When a Cary McDonald's restaurant was torn down and replaced this past summer by a new "green" one, the chain received national attention for the effort. In addition to a green roof and PHEV charging station, the new McDonald's incorporates many sustainable practices, such as low-water use faucets and toilets, and energy-efficient lighting and air conditioning.
Recently, in a showing of the PBS-produced The Green Machine, a program that highlighted Chicago city government's sustainability mandates, Blair Kamin, an architectural critic and blogger for the Chicago Tribune, pooh-poohed the Windy City's green roof program and criticized attempts by McDonald's to go green.
"Those are green Band-Aids. It's incredibly ironic to have a green roof on top of McDonald's, which is really about the drive-in culture. That's the ultimate contradiction. It's like putting a piece of lettuce on top of a bacon double-cheeseburger and saying that it's going to help you control calories."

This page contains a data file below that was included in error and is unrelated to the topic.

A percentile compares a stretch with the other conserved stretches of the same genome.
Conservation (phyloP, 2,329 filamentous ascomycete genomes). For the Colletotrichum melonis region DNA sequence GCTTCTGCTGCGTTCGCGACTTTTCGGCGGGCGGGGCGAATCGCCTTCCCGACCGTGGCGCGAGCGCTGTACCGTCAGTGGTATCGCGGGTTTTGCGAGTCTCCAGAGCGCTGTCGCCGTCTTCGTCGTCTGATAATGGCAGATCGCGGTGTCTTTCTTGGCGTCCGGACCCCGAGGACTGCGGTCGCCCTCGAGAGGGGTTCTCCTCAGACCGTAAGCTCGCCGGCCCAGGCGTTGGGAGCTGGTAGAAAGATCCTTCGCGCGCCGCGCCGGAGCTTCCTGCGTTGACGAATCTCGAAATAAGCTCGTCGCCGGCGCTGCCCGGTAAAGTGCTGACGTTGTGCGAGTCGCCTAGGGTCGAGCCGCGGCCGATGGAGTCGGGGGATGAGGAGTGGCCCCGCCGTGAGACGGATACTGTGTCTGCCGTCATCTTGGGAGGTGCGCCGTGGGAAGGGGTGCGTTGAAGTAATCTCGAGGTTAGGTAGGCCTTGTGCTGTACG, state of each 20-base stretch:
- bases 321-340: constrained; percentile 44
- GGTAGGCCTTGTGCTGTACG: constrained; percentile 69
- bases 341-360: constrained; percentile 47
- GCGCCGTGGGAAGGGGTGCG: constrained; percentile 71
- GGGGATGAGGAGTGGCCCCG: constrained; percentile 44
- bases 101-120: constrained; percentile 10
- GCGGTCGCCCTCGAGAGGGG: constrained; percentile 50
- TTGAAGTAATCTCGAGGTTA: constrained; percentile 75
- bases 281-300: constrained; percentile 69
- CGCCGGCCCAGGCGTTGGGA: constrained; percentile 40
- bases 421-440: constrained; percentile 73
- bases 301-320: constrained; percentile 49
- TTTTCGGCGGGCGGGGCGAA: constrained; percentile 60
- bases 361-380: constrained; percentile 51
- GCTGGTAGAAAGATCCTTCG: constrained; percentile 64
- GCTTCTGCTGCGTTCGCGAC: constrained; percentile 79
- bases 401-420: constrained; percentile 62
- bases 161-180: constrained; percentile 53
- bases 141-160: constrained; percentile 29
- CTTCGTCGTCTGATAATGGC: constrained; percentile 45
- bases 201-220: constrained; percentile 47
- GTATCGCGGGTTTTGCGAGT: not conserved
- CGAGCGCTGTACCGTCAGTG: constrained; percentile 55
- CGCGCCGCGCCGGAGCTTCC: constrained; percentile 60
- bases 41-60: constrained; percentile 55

Kamin generally agreed with Chicago Mayor Richard Daley's mandate to green Chicago municipal roofs. Kamin said, "The symbolism of taking the roof of City Hall—this traditional, powerful-looking seat of public authority—and greening it really sent a signal, and that was kind of the political kind of brilliance of it. It said to developers and to public agencies, we're serious."
Green roofs have a well documented payback that includes helping control storm water runoff, combating the so-called Urban Heat Island effect, providing a natural plant and animal habit, and improving air quality by filtering out smog and dust.
Kamin's negative reaction to the green efforts of both Chicago and McDonald's points out that there has been a lot of progress, but much is left to be done. But at least when the third-largest city in the U.S. and the world's largest fast-food chain decide to do something to improve the environment, however insignificant in the eyes of the critics, it deserves kudos.